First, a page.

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New 'Snowden' movie highlights divide between security and freedom

The movie Snowden is set to be released later this year, igniting once again the controversy surrounding government surveillance and the NSA's apparent violation of Fourth Amendment rights.

This issue divides Americans not along party lines but along the lines of freedom and security. Some believe security is the higher good. They see Snowden as a traitor and the NSA’s practices as necessary to protect the homeland. Others believe freedom is more important than security, and they fear a country in which government intrusion becomes a part of daily life.

The problem is that, whatever the NSA has done or is doing, government intrusion has become a part of the daily lives of thousands of American citizens. Whether from the IRS, the EPA, or Obamacare, Americans find that more and more of their decisions are being made for them.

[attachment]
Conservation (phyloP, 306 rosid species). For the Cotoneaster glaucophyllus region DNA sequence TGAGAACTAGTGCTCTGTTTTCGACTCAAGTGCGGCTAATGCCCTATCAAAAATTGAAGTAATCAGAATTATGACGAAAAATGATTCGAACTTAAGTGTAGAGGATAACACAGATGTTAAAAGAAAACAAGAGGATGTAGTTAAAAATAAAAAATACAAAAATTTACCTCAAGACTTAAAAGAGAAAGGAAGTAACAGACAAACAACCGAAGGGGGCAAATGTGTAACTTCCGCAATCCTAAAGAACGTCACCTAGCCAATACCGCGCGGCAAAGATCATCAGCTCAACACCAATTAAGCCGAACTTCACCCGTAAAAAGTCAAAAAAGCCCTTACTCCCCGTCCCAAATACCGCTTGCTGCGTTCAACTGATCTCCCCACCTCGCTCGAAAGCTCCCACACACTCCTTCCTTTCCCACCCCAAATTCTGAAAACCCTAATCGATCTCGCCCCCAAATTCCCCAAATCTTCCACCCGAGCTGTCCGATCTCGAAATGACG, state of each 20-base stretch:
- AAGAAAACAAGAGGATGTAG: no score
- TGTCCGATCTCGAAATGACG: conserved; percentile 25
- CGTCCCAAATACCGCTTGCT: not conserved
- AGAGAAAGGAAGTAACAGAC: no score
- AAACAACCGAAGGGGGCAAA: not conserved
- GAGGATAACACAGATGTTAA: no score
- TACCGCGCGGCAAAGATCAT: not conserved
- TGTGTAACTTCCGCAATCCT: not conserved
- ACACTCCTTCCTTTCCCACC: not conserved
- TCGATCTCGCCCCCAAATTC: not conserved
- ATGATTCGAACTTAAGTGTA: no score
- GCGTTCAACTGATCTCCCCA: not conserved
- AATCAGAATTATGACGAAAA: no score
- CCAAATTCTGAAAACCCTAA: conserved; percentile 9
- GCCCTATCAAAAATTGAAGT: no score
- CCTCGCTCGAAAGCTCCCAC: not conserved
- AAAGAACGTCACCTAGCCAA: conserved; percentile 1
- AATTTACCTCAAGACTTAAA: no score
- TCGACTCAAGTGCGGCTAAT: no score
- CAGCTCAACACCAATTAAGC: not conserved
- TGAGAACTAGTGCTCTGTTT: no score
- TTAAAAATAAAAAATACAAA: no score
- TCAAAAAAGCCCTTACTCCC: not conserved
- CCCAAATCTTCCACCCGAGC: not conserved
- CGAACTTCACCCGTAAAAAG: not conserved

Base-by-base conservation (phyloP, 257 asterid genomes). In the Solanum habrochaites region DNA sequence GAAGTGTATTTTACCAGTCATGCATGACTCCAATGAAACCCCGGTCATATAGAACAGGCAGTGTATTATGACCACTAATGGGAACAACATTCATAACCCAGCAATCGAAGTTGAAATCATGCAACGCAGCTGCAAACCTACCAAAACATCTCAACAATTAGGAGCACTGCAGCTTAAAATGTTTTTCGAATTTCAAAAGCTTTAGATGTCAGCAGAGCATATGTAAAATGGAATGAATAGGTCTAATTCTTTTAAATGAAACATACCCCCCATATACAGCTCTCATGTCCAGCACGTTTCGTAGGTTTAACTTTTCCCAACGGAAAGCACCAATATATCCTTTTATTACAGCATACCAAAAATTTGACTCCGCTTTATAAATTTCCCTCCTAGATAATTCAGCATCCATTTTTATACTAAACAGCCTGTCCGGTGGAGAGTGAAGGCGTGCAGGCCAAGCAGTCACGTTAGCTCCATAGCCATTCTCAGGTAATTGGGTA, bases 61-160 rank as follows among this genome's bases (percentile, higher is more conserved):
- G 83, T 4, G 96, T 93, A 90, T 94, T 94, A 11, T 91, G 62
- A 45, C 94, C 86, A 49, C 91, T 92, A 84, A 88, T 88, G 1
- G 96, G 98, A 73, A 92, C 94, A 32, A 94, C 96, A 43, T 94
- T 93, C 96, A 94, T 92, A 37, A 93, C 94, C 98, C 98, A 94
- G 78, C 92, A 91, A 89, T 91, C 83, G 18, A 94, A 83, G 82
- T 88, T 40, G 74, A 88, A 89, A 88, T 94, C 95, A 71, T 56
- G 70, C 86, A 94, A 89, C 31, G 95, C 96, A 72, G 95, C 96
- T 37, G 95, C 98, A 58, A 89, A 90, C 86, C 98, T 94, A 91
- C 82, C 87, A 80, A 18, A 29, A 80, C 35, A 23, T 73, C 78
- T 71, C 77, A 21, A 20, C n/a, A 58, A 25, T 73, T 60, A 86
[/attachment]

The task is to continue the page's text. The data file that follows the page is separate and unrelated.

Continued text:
The Framers of the U.S. Constitution designed Article V with this kind of intrusion in mind. They included the Convention of States option because they knew an overreaching federal government would not enact the necessary changes to limit its own power.

A Convention of States is called by the people--acting through their state legislatures--for the purpose of proposing constitutional amendments that limit the power, scope, and jurisdiction of the federal government. These amendments can limit the ability of federal agencies to make decisions for American citizens as well as shrink the size of the agencies themselves.

Government intrusion has become commonplace, but it doesn’t have to be--the Founders made sure of that.

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